The workers stacks the bakau minyak logs on both sides of the kiln till it leaves a path for him to walk. Then he maximizes the area by stacking on the top of the first layer carefully making sure air circulation is possible.
Air circulation is important to ensure even premium quality of black shiny ebony charcoal.
Once both sides of the kiln are filled up in its capacity, the path where the workers walked is now filled with twigs and branches. Nothing goes to waste here as these twigs and branches are lighted for the combustion process.
For 8 to 10 days, the baking with the temperature of 220 deg centigrade go on to remove moisture from the wood.
During this process, the headman monitors the fire, baking and temperature to attain good quality charcoal. If air circulation is block,the quality is affected and so is the pricing.
This is a real delicate process as only the "master smeller" knows when to switched the temperature to precisely 83 deg centigrade.
Mr Chuah's "master smeller" controls the temperature with his natural sense, his nose! Imagine him smelling the heat and knowing, ahh it is 220deg and then after 10 days, ahh this is 83 deg.
It is no laughing matter as this age old practice is still carried out today despite having modern technology. And he can even tell you, too high or too low the heat would effect the quality of the charcoal.
After the 8 to 10 days of high heat baking, smelling the texture and humidity and moisture, the worker upon the advise of the master smeller now checked all the air vents.
The fire is now bought down to 83 deg centigrade and further baked for another 12 to 14 days. They will block all the air vent and the entrance door tightly. They will completely sealed the entrance with yellowed clay.
Brick are stuff at the air vent in the kiln. No air will pass through and allow the carbonization process to begin.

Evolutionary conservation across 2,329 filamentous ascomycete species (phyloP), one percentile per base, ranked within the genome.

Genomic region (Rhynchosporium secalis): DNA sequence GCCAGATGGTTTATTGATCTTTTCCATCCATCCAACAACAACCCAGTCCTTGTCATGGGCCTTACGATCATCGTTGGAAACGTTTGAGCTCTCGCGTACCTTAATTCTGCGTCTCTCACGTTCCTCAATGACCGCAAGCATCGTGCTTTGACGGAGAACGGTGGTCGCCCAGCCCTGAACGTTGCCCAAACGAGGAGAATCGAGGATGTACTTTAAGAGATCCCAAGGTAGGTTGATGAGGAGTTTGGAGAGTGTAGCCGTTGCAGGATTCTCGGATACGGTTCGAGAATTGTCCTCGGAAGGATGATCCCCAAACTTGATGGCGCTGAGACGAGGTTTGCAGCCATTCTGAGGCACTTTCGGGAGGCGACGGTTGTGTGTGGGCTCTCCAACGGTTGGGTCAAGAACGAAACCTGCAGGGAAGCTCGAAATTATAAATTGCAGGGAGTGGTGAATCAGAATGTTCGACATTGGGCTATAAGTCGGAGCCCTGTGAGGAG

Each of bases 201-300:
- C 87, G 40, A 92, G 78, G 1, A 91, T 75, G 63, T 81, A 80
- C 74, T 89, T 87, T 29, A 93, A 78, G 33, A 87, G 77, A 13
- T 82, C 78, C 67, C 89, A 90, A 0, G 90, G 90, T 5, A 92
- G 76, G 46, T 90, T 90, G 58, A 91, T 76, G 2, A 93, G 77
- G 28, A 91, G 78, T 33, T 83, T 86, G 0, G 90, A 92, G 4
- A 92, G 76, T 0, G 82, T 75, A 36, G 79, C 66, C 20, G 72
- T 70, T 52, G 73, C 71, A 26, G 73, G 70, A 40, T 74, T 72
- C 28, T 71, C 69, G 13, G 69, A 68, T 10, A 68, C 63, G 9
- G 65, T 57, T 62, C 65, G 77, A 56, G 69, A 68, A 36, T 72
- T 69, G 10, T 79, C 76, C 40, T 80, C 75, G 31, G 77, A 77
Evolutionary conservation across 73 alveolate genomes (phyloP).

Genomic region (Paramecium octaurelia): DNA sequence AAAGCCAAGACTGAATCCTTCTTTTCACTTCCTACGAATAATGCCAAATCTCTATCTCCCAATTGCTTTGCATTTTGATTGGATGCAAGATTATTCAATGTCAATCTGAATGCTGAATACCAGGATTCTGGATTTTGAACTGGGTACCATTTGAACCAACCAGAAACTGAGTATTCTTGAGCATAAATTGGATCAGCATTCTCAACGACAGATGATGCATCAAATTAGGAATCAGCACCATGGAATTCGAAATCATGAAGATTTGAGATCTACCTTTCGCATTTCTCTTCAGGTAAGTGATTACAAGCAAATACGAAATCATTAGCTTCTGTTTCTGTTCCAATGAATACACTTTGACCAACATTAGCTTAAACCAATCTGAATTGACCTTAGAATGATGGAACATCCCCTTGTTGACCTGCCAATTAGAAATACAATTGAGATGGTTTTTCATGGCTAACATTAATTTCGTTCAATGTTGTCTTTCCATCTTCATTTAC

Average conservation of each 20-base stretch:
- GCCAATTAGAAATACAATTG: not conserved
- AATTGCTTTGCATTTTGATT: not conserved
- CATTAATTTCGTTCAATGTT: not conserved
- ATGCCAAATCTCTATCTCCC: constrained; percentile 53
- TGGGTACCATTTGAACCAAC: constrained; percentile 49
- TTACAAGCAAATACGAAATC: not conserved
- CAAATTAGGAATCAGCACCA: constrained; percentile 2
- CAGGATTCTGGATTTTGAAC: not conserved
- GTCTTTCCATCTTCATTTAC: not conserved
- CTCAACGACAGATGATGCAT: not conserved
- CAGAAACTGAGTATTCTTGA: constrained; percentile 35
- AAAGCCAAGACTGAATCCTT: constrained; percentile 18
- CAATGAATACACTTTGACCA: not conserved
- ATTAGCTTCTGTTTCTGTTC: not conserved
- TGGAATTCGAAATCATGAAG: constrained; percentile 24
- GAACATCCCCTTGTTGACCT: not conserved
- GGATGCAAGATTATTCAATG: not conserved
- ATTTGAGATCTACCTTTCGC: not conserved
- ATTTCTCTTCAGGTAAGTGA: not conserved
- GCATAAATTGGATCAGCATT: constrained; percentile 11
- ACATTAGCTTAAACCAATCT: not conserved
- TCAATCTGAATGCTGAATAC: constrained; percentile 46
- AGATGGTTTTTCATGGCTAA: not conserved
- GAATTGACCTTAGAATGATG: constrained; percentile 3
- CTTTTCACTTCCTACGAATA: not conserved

Each igloo like kiln can stacked up to 40 tonnes of green wood. The final product after combustion and baking is approximately 10 tonnes. Matang charcoal is priced at RM600 per tonne.
Approximately 20 to 24 days are baking, the totally baked and carbonized charcoal is left to cool down inside the kiln for another 8 more days.
Once the 8 days of cooling period is over, the entrance is broken down for the workers to begin carrying the ebony black charcoal (black gold to them) out ready for final packing.
You would think that cooling down means it is cool inside ready for the incredible hulk workers to begin taking the ebony black charcoal out.
As we were lucky, Mr Chuah invited us to have a 20 mins sauna in this kiln. It is still pretty warm (hotter than a normal day temperature, I would reckon). Oh boy! how we sweat in the dark igloo like kiln.
The beautiful baked pieces still intact are carefully selected and packed for export. The bits and pieces, or broken logs are packed in 5 kgs packs for local consumption. Even the tiny bits are not wasted.
We totally enjoyed our Charcoal Factory visit. We were very pleased with Mr Chuah clear and concise explanation. This man is the pride of the nation with his love for his Charcoal and his workers.
The Asian mostly uses charcoal for barbeques and steamboats. While the Japanese uses it for filtering the air and water. Even cleaning their teeth.
Cleaning the teeth with charcoal was also practiced by the Chinese. I remember my dad said charcoal whiten our teeth.
Some Chinese even tie two pieces with red ribbon and place them on the doorstep. It is very symbolic for Chinese to ask for blessing or prosperity.
Mr Chuah shares some latest information of the wonders of the "charcoal water". Remember the combustion process? Which reduces the moisture from the green wood?
Well these moisture were collected via a pipe to the barrel. The locals would come and collected these "charocal moisture" water as they believed it has healing properties.